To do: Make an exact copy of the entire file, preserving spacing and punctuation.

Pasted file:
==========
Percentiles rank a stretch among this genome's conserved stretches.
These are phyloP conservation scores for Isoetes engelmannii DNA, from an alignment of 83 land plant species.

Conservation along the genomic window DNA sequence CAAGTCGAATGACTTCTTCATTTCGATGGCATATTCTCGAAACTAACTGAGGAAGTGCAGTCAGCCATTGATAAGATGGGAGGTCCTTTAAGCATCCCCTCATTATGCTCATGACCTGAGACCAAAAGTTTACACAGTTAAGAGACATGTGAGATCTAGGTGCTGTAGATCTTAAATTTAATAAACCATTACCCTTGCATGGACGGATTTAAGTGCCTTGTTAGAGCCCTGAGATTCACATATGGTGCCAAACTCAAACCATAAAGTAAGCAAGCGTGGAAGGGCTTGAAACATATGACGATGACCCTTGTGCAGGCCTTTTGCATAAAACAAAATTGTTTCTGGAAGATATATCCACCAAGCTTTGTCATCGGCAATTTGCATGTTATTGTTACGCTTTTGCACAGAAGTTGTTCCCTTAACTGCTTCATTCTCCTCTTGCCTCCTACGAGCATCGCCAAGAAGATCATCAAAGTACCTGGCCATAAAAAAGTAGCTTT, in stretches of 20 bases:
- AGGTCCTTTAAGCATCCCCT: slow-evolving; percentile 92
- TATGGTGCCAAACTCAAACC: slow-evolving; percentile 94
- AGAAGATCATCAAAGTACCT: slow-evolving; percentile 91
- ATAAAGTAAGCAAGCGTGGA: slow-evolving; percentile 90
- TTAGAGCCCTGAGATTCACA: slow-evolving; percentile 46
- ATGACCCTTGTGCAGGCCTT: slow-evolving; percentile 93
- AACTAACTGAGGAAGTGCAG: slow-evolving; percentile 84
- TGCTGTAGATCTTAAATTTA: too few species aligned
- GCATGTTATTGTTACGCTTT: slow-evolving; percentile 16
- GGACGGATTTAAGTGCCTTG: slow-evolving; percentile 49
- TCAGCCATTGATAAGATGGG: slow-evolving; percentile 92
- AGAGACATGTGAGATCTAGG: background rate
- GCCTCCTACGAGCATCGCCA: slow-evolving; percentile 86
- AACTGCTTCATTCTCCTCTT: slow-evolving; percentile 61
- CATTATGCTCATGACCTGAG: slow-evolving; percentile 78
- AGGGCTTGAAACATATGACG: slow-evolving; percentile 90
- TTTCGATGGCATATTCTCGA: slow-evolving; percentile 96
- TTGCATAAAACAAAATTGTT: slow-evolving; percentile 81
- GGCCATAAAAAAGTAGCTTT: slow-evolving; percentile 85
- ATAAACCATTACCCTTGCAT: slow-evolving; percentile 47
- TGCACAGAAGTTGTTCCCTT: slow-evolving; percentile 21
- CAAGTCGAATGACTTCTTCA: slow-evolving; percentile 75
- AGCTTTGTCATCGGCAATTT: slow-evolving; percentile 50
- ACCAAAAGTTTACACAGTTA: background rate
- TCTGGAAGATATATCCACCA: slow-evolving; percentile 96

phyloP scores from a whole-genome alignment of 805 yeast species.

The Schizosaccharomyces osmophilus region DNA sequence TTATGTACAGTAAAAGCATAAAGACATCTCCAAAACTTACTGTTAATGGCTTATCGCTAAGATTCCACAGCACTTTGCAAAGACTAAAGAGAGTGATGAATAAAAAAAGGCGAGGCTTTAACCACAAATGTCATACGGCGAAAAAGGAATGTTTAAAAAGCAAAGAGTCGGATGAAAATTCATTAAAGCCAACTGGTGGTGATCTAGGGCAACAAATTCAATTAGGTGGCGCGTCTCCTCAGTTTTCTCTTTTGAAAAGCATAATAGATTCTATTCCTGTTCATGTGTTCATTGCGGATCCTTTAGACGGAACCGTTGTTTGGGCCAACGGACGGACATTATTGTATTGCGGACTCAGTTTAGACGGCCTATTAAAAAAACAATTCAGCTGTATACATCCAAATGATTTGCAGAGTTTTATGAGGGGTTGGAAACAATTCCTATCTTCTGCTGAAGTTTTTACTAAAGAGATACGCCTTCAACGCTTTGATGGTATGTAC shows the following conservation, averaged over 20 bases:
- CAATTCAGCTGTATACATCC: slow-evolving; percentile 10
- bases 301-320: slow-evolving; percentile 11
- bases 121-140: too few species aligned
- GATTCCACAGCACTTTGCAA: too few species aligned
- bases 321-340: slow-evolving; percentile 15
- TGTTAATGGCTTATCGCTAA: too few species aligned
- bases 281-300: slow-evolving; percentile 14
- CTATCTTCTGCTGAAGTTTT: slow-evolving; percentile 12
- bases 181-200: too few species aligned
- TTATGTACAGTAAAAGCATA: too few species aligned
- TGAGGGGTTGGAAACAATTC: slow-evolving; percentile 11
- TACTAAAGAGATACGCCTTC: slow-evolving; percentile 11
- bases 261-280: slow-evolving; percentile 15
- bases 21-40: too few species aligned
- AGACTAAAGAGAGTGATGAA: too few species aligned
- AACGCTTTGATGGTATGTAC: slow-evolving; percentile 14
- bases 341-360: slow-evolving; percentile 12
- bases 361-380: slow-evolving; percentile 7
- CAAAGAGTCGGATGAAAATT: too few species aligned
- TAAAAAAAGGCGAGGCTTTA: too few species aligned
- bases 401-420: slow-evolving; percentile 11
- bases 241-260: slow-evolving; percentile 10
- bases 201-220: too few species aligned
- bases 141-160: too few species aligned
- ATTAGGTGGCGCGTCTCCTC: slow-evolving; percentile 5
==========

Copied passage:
Percentiles rank a stretch among this genome's conserved stretches.
These are phyloP conservation scores for Isoetes engelmannii DNA, from an alignment of 83 land plant species.

Conservation along the genomic window DNA sequence CAAGTCGAATGACTTCTTCATTTCGATGGCATATTCTCGAAACTAACTGAGGAAGTGCAGTCAGCCATTGATAAGATGGGAGGTCCTTTAAGCATCCCCTCATTATGCTCATGACCTGAGACCAAAAGTTTACACAGTTAAGAGACATGTGAGATCTAGGTGCTGTAGATCTTAAATTTAATAAACCATTACCCTTGCATGGACGGATTTAAGTGCCTTGTTAGAGCCCTGAGATTCACATATGGTGCCAAACTCAAACCATAAAGTAAGCAAGCGTGGAAGGGCTTGAAACATATGACGATGACCCTTGTGCAGGCCTTTTGCATAAAACAAAATTGTTTCTGGAAGATATATCCACCAAGCTTTGTCATCGGCAATTTGCATGTTATTGTTACGCTTTTGCACAGAAGTTGTTCCCTTAACTGCTTCATTCTCCTCTTGCCTCCTACGAGCATCGCCAAGAAGATCATCAAAGTACCTGGCCATAAAAAAGTAGCTTT, in stretches of 20 bases:
- AGGTCCTTTAAGCATCCCCT: slow-evolving; percentile 92
- TATGGTGCCAAACTCAAACC: slow-evolving; percentile 94
- AGAAGATCATCAAAGTACCT: slow-evolving; percentile 91
- ATAAAGTAAGCAAGCGTGGA: slow-evolving; percentile 90
- TTAGAGCCCTGAGATTCACA: slow-evolving; percentile 46
- ATGACCCTTGTGCAGGCCTT: slow-evolving; percentile 93
- AACTAACTGAGGAAGTGCAG: slow-evolving; percentile 84
- TGCTGTAGATCTTAAATTTA: too few species aligned
- GCATGTTATTGTTACGCTTT: slow-evolving; percentile 16
- GGACGGATTTAAGTGCCTTG: slow-evolving; percentile 49
- TCAGCCATTGATAAGATGGG: slow-evolving; percentile 92
- AGAGACATGTGAGATCTAGG: background rate
- GCCTCCTACGAGCATCGCCA: slow-evolving; percentile 86
- AACTGCTTCATTCTCCTCTT: slow-evolving; percentile 61
- CATTATGCTCATGACCTGAG: slow-evolving; percentile 78
- AGGGCTTGAAACATATGACG: slow-evolving; percentile 90
- TTTCGATGGCATATTCTCGA: slow-evolving; percentile 96
- TTGCATAAAACAAAATTGTT: slow-evolving; percentile 81
- GGCCATAAAAAAGTAGCTTT: slow-evolving; percentile 85
- ATAAACCATTACCCTTGCAT: slow-evolving; percentile 47
- TGCACAGAAGTTGTTCCCTT: slow-evolving; percentile 21
- CAAGTCGAATGACTTCTTCA: slow-evolving; percentile 75
- AGCTTTGTCATCGGCAATTT: slow-evolving; percentile 50
- ACCAAAAGTTTACACAGTTA: background rate
- TCTGGAAGATATATCCACCA: slow-evolving; percentile 96

phyloP scores from a whole-genome alignment of 805 yeast species.

The Schizosaccharomyces osmophilus region DNA sequence TTATGTACAGTAAAAGCATAAAGACATCTCCAAAACTTACTGTTAATGGCTTATCGCTAAGATTCCACAGCACTTTGCAAAGACTAAAGAGAGTGATGAATAAAAAAAGGCGAGGCTTTAACCACAAATGTCATACGGCGAAAAAGGAATGTTTAAAAAGCAAAGAGTCGGATGAAAATTCATTAAAGCCAACTGGTGGTGATCTAGGGCAACAAATTCAATTAGGTGGCGCGTCTCCTCAGTTTTCTCTTTTGAAAAGCATAATAGATTCTATTCCTGTTCATGTGTTCATTGCGGATCCTTTAGACGGAACCGTTGTTTGGGCCAACGGACGGACATTATTGTATTGCGGACTCAGTTTAGACGGCCTATTAAAAAAACAATTCAGCTGTATACATCCAAATGATTTGCAGAGTTTTATGAGGGGTTGGAAACAATTCCTATCTTCTGCTGAAGTTTTTACTAAAGAGATACGCCTTCAACGCTTTGATGGTATGTAC shows the following conservation, averaged over 20 bases:
- CAATTCAGCTGTATACATCC: slow-evolving; percentile 10
- bases 301-320: slow-evolving; percentile 11
- bases 121-140: too few species aligned
- GATTCCACAGCACTTTGCAA: too few species aligned
- bases 321-340: slow-evolving; percentile 15
- TGTTAATGGCTTATCGCTAA: too few species aligned
- bases 281-300: slow-evolving; percentile 14
- CTATCTTCTGCTGAAGTTTT: slow-evolving; percentile 12
- bases 181-200: too few species aligned
- TTATGTACAGTAAAAGCATA: too few species aligned
- TGAGGGGTTGGAAACAATTC: slow-evolving; percentile 11
- TACTAAAGAGATACGCCTTC: slow-evolving; percentile 11
- bases 261-280: slow-evolving; percentile 15
- bases 21-40: too few species aligned
- AGACTAAAGAGAGTGATGAA: too few species aligned
- AACGCTTTGATGGTATGTAC: slow-evolving; percentile 14
- bases 341-360: slow-evolving; percentile 12
- bases 361-380: slow-evolving; percentile 7
- CAAAGAGTCGGATGAAAATT: too few species aligned
- TAAAAAAAGGCGAGGCTTTA: too few species aligned
- bases 401-420: slow-evolving; percentile 11
- bases 241-260: slow-evolving; percentile 10
- bases 201-220: too few species aligned
- bases 141-160: too few species aligned
- ATTAGGTGGCGCGTCTCCTC: slow-evolving; percentile 5